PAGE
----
#PO10: Network Correlates Of Using A Syringe After An Injection Partner Among Women Who Inject Drugs In Philadelphia, PA

Author: Susanna Rhodes Susanna Rhodes

Theme: Epidemiology and Public Health Research Year: 2021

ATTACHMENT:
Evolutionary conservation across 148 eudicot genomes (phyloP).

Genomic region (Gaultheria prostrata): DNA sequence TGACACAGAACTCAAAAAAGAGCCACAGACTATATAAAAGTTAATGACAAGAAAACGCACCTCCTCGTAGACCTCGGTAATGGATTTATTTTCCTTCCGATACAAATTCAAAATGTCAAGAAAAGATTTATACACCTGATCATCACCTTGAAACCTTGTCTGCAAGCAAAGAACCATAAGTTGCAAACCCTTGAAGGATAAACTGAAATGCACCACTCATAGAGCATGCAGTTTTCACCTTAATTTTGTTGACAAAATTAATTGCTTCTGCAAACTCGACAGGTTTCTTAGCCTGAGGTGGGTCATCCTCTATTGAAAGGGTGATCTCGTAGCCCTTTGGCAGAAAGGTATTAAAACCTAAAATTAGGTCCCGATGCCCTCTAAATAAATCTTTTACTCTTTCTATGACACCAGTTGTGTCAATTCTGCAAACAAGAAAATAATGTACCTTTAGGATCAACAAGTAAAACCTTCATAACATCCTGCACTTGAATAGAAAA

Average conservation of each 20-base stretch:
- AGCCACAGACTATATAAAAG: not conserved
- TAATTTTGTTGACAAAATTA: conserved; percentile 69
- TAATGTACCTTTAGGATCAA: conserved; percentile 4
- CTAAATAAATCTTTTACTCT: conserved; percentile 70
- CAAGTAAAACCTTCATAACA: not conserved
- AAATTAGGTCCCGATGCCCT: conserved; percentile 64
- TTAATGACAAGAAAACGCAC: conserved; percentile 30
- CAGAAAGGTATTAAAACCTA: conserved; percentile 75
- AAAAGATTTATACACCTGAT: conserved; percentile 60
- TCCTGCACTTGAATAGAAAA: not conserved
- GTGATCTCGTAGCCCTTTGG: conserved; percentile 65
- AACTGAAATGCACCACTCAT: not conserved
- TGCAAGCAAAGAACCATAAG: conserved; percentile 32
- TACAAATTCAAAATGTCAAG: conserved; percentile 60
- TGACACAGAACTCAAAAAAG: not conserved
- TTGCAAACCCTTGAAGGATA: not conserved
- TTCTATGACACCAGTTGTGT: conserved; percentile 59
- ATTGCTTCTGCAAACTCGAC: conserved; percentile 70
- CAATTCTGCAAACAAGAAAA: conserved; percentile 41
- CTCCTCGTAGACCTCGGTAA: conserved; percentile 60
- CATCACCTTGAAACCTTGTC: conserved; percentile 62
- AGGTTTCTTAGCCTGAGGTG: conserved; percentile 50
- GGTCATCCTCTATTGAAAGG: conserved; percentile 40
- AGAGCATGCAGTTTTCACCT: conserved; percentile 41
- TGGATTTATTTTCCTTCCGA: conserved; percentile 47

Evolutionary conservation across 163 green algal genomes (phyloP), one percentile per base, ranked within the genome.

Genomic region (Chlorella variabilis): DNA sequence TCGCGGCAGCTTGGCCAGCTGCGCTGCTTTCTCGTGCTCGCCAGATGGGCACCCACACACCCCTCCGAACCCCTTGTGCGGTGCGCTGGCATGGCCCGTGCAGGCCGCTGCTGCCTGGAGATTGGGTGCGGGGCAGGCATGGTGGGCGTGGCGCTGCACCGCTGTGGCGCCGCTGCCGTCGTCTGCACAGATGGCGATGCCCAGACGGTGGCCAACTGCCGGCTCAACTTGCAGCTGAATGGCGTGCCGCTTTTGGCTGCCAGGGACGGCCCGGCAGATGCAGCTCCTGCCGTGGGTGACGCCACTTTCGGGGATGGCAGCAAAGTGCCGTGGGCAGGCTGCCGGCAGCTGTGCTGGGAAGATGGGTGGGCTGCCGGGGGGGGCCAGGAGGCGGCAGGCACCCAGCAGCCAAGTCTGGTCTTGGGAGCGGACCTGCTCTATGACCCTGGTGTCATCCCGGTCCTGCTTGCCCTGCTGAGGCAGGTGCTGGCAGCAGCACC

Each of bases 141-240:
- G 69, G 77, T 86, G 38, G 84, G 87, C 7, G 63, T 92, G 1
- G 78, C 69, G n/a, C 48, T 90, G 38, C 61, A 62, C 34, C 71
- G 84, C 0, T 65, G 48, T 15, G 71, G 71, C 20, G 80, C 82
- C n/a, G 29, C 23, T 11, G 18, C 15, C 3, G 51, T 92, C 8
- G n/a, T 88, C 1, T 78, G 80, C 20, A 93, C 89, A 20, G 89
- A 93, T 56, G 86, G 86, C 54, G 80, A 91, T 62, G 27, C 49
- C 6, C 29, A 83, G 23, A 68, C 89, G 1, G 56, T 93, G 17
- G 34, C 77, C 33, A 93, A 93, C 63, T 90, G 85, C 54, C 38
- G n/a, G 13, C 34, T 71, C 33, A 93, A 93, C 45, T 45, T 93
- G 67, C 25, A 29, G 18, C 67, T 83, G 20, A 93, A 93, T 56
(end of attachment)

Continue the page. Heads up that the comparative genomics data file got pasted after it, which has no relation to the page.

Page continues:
Background: Previous research suggests that women who inject drugs (WWID) are more likely to use a syringe after an intimate injection partner than their male peers. This analysis aims to identify relationship-level correlates of injecting with a syringe previously used by an injection partner among WWID in Philadelphia, PA. Methods: Between 9/2/20 and 11/23/20, 64 women who injected daily were recruited from Prevention Point Philadelphia’s syringe exchange. Interviewer-administered surveys collected women’s demographic characteristics, drug use behaviors, HIV/HCV status, and information about each of her injection partners in the past 6 months (i.e., sociodemographics, perceived HIV/HCV status, and relationship-level characteristics, including receipt of social support, whether they were a sex partner, and injection practices between the two). Using log-binomial regression, which accounted for clustering of network members within participants (122 relationships; 64 women), we identified relationship-level correlates of injection partnerships where women reported using a syringe after their partner in the past 6 months. Results: Overall, women listed an average of 1.9 injection partners and reported injecting with a syringe previously used by 26 (21.31%) of injection partners. Prior to adjustment, women were significantly more likely to use a syringe after sex partners (Prevalence Ratio [PR]:3.52; 95% CI:1.94-6.38), those they injected with daily (PR:3.82; 95% CI:1.7, 8..57) and those who provided emotional support (PR:8.82; 95% CI:3.40-22.87). In the adjusted model, women were more likely to use a syringe after injection partners who provided emotional support. (Adjusted Prevalence Ratio [APR]:6.25; 95% CI: 2.15-18.15) and less likely to use a syringe after a network member if they had a higher number of injection partners (APR: 0.63; 95% CI: 0.44, 0.89). Conclusion: In addition to focusing harm reduction efforts on women’s individual-level risk behaviors, future efforts could also focus on helping women negotiate safer injection practices with persons they have a close relationship with.

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